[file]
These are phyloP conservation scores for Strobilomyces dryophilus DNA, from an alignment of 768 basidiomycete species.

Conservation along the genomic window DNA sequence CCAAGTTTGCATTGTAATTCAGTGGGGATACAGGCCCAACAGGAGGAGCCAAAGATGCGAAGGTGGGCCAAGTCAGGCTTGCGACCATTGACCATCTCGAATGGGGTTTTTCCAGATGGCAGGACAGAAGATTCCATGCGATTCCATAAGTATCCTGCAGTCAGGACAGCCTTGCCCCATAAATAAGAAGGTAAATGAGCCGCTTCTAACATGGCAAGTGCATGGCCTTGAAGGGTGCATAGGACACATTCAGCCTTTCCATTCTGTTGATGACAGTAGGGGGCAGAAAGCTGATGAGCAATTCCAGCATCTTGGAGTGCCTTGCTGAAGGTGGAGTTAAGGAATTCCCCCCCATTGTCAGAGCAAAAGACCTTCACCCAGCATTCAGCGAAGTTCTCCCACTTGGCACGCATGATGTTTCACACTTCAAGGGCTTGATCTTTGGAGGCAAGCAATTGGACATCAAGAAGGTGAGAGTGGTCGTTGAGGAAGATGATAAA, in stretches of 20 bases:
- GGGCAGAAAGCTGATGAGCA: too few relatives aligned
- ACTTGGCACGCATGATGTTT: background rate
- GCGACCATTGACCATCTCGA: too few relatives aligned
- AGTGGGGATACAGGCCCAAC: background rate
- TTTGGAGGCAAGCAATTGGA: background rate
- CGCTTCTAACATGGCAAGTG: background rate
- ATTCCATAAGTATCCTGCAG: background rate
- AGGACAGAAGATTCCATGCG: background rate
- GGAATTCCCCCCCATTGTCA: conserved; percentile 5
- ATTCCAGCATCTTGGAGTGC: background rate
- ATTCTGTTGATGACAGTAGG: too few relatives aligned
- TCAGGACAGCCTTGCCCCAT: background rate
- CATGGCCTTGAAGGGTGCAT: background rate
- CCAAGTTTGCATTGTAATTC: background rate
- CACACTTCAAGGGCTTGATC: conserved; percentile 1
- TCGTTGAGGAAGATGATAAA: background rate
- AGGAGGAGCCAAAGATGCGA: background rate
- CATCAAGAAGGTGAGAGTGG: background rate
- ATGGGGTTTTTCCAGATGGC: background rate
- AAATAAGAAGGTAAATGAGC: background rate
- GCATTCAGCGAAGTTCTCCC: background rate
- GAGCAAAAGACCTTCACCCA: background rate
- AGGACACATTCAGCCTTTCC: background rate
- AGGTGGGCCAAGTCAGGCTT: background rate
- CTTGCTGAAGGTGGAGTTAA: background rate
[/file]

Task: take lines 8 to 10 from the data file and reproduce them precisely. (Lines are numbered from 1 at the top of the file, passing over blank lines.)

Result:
- CGCTTCTAACATGGCAAGTG: background rate
- ATTCCATAAGTATCCTGCAG: background rate
- AGGACAGAAGATTCCATGCG: background rate